Welcome to the Preakness Stakes.
Congratulations to Always Dreaming for winning the 143rd Kentucky Derby. Always Dreaming won the Derby. Can he win the Preakness? Many people believe that Looking at Lee might have "the right stuff" to beat Always Dreaming at the Preakness Stakes. But what about Classic Empire? Classic Empire was the favorite going into the Derby but came up short. Who do you think will win?
The Preakness Stakes takes place precisely 2 weeks after the Kentucky Derby. Did you know it is easy to remember the dates, too. The Kentucky Derby is always the first Saturday in May. (Think "First Friday's" but make it "First Saturday's"). The Preakness follows 2 weeks later. Then, the Belmont Stakes is 3 weeks after the Preakness. Got it? Good!
We trust you enjoy the races and find something useful on our website.
Where is the Preakness Stakes? Pimlico Race Course
When is the Preakness Stakes? Saturday, May 19, 2018
The Gates Open at 8AM EST and the First Race Post Time is 10:30AM
The Preakness Post Time is 6:05PM EST
Brief History of the Preakness Stakes
On a late summer evening in 1868, an agreement among sportsmen to stage a special race to commemorate a memorable occasion became the foundation for the middle jewel of racing's Triple Crown, the Preakness Stakes.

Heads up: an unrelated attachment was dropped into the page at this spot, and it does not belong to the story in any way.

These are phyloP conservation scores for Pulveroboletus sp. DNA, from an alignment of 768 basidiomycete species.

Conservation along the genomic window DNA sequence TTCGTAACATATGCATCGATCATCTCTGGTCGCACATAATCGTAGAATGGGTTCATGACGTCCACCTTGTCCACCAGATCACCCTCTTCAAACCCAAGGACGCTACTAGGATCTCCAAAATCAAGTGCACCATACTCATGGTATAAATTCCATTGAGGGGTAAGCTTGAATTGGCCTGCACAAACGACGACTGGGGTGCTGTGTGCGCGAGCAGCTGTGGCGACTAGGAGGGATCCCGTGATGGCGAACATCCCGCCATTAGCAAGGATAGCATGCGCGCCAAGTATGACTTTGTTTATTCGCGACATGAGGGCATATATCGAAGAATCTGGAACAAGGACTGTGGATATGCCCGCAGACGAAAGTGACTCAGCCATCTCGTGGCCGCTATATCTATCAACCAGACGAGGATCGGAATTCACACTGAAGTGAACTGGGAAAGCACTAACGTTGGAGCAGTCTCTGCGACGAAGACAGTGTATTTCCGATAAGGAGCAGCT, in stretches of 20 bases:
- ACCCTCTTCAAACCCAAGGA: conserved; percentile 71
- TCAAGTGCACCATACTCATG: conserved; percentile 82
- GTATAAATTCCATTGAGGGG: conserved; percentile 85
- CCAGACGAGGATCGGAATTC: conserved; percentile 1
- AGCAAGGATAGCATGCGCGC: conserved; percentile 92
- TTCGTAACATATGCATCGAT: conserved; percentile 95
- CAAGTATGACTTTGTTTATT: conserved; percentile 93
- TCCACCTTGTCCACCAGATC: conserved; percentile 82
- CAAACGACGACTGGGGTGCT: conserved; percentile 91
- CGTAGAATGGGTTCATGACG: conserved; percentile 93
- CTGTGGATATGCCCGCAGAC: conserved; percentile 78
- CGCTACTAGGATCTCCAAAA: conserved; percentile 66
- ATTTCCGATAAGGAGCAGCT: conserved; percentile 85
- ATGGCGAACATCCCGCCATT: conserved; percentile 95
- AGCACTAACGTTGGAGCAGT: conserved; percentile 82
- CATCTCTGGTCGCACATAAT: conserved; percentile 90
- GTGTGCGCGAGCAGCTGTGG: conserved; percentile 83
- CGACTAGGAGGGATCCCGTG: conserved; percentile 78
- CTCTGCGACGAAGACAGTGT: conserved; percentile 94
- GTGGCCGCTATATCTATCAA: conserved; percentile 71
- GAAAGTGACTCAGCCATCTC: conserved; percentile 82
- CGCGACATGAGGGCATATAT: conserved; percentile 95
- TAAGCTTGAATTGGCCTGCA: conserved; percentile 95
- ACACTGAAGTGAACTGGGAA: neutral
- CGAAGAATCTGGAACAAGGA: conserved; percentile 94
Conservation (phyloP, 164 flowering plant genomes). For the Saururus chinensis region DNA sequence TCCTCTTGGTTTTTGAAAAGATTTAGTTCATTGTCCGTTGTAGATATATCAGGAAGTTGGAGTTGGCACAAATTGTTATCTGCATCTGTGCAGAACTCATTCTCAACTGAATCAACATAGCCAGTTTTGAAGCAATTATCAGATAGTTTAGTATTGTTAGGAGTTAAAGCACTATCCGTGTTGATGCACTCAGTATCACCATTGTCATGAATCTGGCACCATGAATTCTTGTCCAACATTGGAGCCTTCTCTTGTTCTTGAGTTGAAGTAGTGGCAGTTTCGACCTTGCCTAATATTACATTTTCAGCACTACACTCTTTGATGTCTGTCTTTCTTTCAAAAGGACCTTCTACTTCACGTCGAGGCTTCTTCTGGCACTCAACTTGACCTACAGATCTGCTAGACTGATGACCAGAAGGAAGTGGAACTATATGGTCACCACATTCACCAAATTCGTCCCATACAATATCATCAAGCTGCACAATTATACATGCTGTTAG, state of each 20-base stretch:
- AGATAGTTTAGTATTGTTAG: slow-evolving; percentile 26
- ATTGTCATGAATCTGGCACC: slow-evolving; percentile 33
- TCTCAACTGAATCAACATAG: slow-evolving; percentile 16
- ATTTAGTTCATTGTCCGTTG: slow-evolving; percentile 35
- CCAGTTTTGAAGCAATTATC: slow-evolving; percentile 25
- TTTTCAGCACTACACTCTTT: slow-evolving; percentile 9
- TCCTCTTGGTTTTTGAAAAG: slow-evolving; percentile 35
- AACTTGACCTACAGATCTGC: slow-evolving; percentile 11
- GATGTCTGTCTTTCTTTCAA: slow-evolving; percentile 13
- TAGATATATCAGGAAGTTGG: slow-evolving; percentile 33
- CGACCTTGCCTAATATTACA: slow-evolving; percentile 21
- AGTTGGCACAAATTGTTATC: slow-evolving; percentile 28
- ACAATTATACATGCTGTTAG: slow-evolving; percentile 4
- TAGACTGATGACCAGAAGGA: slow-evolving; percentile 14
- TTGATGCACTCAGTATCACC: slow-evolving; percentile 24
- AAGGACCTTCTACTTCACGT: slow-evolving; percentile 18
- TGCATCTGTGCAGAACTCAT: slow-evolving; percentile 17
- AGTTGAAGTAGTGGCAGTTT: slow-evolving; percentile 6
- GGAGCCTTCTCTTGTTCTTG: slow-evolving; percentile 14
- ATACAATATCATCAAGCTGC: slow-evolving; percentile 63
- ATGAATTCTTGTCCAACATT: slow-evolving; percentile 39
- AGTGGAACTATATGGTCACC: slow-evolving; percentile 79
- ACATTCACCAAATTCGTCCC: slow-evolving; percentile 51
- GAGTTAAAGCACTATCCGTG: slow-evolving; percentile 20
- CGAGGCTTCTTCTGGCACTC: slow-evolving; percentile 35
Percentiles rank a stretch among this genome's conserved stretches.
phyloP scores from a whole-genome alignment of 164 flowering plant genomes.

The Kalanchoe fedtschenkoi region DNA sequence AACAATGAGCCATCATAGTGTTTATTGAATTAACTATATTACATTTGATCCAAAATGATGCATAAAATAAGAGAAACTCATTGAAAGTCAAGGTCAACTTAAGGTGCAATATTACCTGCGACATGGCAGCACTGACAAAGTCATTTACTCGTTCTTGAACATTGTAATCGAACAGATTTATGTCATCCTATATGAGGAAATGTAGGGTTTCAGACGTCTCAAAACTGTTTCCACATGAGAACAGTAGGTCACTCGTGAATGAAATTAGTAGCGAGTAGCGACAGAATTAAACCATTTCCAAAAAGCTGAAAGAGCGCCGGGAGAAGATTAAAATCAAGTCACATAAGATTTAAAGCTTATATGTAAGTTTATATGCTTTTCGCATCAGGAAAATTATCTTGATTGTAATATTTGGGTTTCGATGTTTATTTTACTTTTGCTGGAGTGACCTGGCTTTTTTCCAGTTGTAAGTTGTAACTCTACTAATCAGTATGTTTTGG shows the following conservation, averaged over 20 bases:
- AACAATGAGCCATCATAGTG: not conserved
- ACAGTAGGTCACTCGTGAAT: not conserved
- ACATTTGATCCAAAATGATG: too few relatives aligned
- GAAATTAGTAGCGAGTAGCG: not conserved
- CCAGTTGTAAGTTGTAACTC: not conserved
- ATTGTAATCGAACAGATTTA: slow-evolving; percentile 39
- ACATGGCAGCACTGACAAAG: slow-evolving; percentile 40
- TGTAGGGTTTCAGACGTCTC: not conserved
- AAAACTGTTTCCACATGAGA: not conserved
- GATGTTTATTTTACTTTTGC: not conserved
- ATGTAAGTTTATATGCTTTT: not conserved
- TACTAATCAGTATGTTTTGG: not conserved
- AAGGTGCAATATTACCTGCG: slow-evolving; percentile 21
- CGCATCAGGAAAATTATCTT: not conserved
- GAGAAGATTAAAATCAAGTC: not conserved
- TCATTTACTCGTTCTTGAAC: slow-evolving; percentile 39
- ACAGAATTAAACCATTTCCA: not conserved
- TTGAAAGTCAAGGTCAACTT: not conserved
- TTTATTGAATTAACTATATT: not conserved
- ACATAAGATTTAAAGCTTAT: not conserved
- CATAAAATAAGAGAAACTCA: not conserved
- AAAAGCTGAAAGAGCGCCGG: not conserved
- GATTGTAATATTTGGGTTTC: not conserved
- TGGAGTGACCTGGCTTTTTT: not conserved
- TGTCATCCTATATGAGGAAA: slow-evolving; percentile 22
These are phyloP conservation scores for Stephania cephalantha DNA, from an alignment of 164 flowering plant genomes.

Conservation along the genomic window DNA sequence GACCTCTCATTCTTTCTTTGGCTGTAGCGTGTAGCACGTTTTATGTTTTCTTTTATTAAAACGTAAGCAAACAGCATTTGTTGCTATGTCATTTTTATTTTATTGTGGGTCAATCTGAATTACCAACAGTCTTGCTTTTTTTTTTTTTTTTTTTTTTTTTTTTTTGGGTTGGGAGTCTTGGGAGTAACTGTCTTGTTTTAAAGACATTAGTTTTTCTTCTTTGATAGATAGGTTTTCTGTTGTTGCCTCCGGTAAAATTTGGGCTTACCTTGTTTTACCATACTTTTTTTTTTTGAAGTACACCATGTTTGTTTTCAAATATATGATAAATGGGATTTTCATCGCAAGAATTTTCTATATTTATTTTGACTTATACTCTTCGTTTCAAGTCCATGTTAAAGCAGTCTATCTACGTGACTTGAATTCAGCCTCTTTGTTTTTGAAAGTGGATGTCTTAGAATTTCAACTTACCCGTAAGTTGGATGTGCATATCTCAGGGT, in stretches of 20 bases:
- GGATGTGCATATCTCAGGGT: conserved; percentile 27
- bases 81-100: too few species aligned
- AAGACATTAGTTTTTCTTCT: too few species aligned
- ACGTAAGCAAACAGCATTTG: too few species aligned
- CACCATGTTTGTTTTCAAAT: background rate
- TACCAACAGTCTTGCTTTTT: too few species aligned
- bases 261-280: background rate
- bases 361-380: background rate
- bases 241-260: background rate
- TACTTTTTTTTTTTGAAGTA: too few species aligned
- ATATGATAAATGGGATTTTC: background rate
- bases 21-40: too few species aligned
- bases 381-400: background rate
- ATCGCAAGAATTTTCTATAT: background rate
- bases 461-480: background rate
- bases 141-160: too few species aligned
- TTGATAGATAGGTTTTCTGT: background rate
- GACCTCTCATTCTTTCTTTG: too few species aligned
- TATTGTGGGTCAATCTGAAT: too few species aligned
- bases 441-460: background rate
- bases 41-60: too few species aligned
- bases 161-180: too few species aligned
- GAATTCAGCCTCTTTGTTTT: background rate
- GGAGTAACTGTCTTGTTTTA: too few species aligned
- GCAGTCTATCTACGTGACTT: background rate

Governor Oden Bowie of Maryland, a horsemen and racing entrepreneur, was among the distinguished roster of guests at an elegant dinner party after the races at the Union Hall Hotel in Saratoga given by Milton H. Sanford, who had gained much of his wealth selling blankets during the Civil War. John Hunter of New York proposed that the feast be commemorated by a stake race to be run in the fall of 1870 for three-year old colts and fillies at two miles, to be known as the Dinner Party Stakes in honor of the evening. Bowie electrified the gathering by suggesting a purse of $15,000, a staggering sum in those days. Read More History Here
Preakness Stakes Today
Today, this marquee meet of the Maryland racing season will feature 27 stakes races for purses of $4.455 million. Purses for thirteen races were increased from a year ago, while just one was decreased. Fourteen of the added-money races, including all 10 of the graded stakes for the meet, are slated for Preakness week, including nine on Preakness Day.
“Springtime in Maryland is always an exciting time,” said Lou Raffetto, Maryland Jockey Club President and Chief Operating Officer. “We believe that it will be even more appealing this year as a result of the nature of the program and increases in the stakes.”
The Grade I Pimlico Special tops the May card that features four other stakes races. The Special’s $500,000 purse helps make the day the third biggest on the Maryland racing calendar. Read more about the Schedule of Races HERE